It is Henry Gornbein’s belief that in custody, as in all other aspects of your divorce, all decisions that you make should be fully informed for the sake of your children and own peace of mind in your ability to successfully co-parent with your former spouse. It is important to remember that labels are not as important as how you and the other parent are able to work together in your child’s best interest. Legal custody and physical custody, discussing your child or children with you — Henry S. Gornbein and Delia A. Miller will be mindful of what form of joint physical custody arrangement might be best for your family bearing in mind that the key is the best interests of your child or children.
There are different forms of custody, and you should understand the distinction made between physical custody and legal custody.
Legal custody refers to decision making involving your child or children; joint legal custody, therefore, means that decisions made concerning your child or children are done together with your former spouse. It means that both parents are to share in decision making authority over the important matters effecting the welfare of the child or children. These would include education, medical care, religious upbringing, elective medical procedures and issues involving psychological counseling, certain extracurricular activities and summer camps. The important concept behind joint legal custody is to make it clear that even in a divorce situation a child has two parents and there is to be communication encouraged between both parents with regard to issues effecting the children. Even with shared or joint legal custody, when one parent has physical custody that parent is responsible for the day-to-day decision making as it effects the health, welfare, and best interests of the child or children. In most cases, the parties agree or the Court will order that the parties have joint legal custody.
Physical custody refers to which parent is physically caring for the child or children on a day-to-day basis. Joint physical custody is an arrangement for both parents to share a great deal of time with and responsibility for the children. The actual parenting plan when parents share physical custody can be tailored to suit the needs and schedules of the children. Discussing your child or children with you, Henry S. Gornbein and Delia A. Miller will be mindful of what form of joint physical custody arrangement might be best for your family.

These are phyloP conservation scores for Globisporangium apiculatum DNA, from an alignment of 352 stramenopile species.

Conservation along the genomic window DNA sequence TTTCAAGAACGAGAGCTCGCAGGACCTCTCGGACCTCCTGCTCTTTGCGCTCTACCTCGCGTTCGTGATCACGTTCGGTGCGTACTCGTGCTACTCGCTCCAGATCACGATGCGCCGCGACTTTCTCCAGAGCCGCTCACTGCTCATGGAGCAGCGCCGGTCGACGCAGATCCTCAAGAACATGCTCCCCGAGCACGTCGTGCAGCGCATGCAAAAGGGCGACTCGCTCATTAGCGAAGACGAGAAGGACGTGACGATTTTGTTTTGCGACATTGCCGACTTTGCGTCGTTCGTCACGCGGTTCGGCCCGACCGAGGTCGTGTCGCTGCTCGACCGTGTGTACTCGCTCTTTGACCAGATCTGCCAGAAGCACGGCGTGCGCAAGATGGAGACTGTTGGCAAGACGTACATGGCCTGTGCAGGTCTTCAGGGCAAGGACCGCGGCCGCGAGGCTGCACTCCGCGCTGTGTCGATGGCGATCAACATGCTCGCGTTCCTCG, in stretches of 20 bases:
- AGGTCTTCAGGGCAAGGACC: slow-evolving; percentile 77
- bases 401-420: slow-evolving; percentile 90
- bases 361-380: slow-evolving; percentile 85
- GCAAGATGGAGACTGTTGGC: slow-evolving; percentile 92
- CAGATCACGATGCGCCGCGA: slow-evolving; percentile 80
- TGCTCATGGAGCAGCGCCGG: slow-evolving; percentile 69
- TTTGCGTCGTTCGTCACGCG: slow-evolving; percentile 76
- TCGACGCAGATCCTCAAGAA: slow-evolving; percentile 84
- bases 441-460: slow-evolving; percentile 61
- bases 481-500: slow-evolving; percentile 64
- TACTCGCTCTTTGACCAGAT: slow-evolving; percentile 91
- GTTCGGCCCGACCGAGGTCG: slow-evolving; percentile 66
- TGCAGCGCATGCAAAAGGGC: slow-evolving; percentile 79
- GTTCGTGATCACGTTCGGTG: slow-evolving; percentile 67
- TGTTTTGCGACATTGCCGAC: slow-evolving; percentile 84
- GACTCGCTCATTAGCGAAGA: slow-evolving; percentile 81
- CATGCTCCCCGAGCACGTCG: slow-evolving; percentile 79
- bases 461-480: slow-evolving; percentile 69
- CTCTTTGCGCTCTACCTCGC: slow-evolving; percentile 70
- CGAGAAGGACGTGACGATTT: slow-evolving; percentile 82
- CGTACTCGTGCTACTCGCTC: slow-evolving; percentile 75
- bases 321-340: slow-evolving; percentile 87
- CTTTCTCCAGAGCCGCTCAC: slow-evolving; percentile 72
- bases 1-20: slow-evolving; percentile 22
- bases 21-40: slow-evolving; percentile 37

Based on his experience, for joint physical custody to truly work there must be excellent communication between the parents. The purest form of joint physical custody are situations where the children spend close to one-half the time with each parent. The parents may split the days of the week and alternate weekends, or alternate full weeks with mid-week parenting time for the other parent. Other arrangements that we have seen work for families with older children especially might be one where the parents live in the same school district so that the children can go from house to house on a fairly regular basis, perhaps as often as every other week or when they are not physically living there have the ability to spend time at the other parent’s home because of the close proximity. Other joint physical custody arrangements may include most school vacation times with the other parent. Here, the parent who has the children during the school year has primary physical custody, but there is also physical custody with the other parent. A very popular form of custody especially with younger children is called a 2-2-5 which means that the children will spend Monday and Tuesday with one parent Wednesday and Thursday with the other and alternate weekends so that they never go more than 5 days without seeing the other parent.
Again, when parents have the ability to communicate and to put the interests of their child or children first, there is no limit to the actual physical custody arrangement except for what will work for your family. We have even had cases where we rotated custody every four months. The children would be with one parent during the months of July, August, September and October, and the other parent in November, December, January and February and then March, April May and June with the first parent. The result is that the seasons differ from year to year and there is an equality of seasons over the years. In addition to this joint physical custodial arrangement, there is a specific parenting time schedule so that when the children are with one parent, they spend alternate weekends and one evening or more per week with the other parent. They also rotate or share all major holidays. Last but not least, there is another theory that is used by some judges. This is called the birds nest theory. Under this concept, the children live in the marital home and the parents take turns living in the home. This theory is very expensive; and in the few cases where we have seen this form of custody tried, if it works at all, it does not work for very long.
Whichever form of custody you decide to use, you and the other parent will also want to create a parenting time schedule, and decide how you will share school breaks, vacations and holidays. The goal should be to create a parenting plan that will work best for you and your family in transition. We will be able to advise you and work with you toward obtaining the result that will is best for you and your family in transition.